NWS Forecast Discussion
FXUS63 KDTX 211442
Area Forecast Discussion
National Weather Service Detroit/Pontiac MI
942 AM EST Sun Jan 21 2018
Dense fog has drifted northward to the I-96 corridor resulting in
locations dropping to one quarter of a mile or less. A Dense Fog
Advisory is now in effect through at least 1 pm this afternoon.
Patchy dense fog is present over much of the area to the north of
I-96, especially across the Tri-Cities and Thumb where transient
visibility reduction to one mile or less is being observed. Will be
monitoring the possible expansion of the Dense Fog Advisory northward
or extension of current Advisory passed 1 pm.
Issued at 535 AM EST Sun Jan 21 2018
A warm front currently draped along the Ohio River Valley will
slowly strengthen as it lifts toward southern MI by tonight.
Southerly winds will usher in several rounds of moisture up into the
area through the period. This will lead to deteriorating conditions
early in the taf which should then hold through the forecast. Look
for IFR conditions with both CIGS and VSBYS today and tonight, with
some potential for LIFR with some obs upstream supporting this. Will
amend as needed to account for this. Fog will be prevalent today
with some drizzle possible at times. Rain will arrive late tonight
into Monday morning.
For DTW... IFR stratus and fog over the terminal should hold through
the forecast with some risk of LIFR at times. Today should be mostly
dry with only the risk of some drizzle at times. Rain will move in
around 09Z tonight with best chances occuring on Monday.
/DTW THRESHOLD PROBABILITIES...
* High for ceiling 5000 ft or less through Monday.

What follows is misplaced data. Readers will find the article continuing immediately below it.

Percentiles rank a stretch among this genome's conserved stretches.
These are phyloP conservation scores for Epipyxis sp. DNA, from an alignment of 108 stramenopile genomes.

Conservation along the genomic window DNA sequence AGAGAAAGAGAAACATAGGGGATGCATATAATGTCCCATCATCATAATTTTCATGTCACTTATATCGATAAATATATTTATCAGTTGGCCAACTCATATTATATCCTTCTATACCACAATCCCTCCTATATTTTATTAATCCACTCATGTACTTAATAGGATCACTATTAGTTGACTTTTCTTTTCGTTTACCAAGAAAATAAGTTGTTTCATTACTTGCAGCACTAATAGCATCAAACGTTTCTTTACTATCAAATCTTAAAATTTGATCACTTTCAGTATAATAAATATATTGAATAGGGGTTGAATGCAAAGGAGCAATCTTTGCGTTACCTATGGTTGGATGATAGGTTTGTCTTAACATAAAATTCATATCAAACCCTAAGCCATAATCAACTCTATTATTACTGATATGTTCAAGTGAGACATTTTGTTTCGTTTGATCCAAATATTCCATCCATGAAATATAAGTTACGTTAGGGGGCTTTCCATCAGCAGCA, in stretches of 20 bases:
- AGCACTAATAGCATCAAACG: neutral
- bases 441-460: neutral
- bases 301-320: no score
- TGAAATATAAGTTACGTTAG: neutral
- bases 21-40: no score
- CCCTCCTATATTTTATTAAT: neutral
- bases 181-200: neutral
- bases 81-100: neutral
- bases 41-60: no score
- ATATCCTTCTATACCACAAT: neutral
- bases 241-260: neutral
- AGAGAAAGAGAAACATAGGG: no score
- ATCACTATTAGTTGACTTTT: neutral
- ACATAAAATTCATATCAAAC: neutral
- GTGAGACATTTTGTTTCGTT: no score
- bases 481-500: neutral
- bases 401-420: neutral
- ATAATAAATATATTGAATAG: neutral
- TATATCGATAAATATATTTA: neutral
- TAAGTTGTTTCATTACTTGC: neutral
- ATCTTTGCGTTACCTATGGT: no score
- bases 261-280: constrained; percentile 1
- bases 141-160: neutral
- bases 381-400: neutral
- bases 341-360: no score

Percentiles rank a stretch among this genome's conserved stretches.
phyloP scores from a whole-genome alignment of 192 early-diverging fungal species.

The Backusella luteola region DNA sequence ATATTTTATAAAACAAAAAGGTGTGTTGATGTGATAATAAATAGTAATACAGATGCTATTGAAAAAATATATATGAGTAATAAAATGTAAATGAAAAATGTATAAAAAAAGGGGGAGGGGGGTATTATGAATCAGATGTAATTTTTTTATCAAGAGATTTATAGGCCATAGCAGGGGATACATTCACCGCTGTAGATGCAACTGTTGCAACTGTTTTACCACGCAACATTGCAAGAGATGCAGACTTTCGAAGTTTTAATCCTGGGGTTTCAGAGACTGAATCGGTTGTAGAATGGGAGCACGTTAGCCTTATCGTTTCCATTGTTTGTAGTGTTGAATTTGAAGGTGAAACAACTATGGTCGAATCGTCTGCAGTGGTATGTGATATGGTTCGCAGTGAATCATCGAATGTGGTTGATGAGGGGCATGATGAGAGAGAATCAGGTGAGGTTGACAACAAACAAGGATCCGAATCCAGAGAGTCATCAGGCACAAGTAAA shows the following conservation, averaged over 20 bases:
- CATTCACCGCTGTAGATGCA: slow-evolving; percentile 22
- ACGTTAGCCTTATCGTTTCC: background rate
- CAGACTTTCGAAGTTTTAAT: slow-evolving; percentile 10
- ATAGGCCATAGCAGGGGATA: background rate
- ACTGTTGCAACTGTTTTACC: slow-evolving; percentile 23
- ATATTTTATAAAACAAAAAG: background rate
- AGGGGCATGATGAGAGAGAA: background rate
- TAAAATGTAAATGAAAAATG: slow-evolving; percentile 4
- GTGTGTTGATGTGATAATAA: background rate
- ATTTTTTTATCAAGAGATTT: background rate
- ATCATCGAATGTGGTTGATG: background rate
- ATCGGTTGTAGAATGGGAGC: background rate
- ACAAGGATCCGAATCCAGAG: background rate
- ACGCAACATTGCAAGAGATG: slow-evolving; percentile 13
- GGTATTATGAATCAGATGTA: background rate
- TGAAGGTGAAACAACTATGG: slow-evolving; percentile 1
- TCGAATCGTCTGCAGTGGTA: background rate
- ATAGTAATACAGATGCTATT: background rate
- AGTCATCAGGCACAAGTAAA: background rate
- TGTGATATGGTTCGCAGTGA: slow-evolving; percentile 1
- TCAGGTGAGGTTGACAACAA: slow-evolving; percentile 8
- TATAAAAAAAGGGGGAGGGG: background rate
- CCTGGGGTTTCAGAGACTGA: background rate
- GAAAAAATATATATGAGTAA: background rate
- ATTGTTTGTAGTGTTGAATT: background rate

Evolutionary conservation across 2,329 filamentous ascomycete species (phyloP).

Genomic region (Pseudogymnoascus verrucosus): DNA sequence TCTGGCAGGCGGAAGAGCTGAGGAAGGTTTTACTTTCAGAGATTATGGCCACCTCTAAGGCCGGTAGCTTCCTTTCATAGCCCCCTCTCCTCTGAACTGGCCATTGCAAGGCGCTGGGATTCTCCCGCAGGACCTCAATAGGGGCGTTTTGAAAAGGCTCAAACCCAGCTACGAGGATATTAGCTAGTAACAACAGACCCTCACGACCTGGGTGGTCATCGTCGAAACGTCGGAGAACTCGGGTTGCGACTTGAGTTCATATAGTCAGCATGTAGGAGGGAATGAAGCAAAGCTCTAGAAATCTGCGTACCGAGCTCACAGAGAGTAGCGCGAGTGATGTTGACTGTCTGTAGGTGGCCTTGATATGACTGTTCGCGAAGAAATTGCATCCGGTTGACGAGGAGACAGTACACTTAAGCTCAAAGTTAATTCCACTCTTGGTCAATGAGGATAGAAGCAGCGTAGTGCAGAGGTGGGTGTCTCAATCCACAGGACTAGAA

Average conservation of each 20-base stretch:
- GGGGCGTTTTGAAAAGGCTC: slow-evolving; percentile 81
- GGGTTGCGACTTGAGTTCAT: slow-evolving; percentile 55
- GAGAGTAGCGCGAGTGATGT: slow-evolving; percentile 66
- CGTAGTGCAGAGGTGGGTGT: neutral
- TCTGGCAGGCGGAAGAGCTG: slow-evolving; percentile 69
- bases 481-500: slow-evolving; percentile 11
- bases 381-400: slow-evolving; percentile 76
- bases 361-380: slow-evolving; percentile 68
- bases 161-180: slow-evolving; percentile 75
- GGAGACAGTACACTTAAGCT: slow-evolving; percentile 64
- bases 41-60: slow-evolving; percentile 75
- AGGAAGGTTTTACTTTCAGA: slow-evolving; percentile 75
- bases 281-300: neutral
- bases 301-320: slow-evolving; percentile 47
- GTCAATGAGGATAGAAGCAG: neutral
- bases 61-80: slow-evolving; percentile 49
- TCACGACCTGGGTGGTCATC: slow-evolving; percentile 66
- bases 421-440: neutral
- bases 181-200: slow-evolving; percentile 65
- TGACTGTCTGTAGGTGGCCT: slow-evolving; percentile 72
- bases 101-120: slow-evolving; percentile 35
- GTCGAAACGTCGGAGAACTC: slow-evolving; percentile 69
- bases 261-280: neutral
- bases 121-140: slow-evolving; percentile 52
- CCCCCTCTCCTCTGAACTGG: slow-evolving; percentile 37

* Low confidence in visibilities less than 1/2 mile.
* Low confidence in ceiling heights at or less than 200 feet.
* High for drizzle as precipitation type Sunday...high for rain late
Issued at 340 AM EST Sun Jan 21 2018
Closed mid level circulation centered over the southern Rockies
early this morning projected to lift into the plains today.
Subsequent strong dynamic response will commence immediately
downstream of the pending height falls, sustaining a broad corridor
of moist isentropic ascent within an increasing low level southwest
flow. Early stages of this low level moistening process now underway
locally, as a lead wing of higher 925 mb relative humidity
translates into an extensive stratus canopy. More pronounced
reduction in ceiling heights looming over Indiana indicative of the
pending greater moisture advection yet to come, focused along an
organizing warm frontal structure that eventually migrates into the
region late today and tonight. The existing moist/mild environment
still generally characterized by a lack of ascent through the
column, suggesting that any light precipitation production will
remain in the form of drizzle today. Given the milder start but
higher cloud coverage, highs of lower 40s remain reasonable.
Little variation in conditions through tonight. Synoptic forcing
tied to the inbound mid latitude cyclone will hold off until Monday
morning. This will simply favor the perpetuation of drizzle or light
rain within areas of fog for a bulk of the overnight period.
Potential for some locally dense fog to emerge post-sunset, focused
along and north of the advancing warm front. Very small window for
possible freezing drizzle/rain across northern Midland/Bay counties
and the northern thumb early Monday morning as temperatures flirt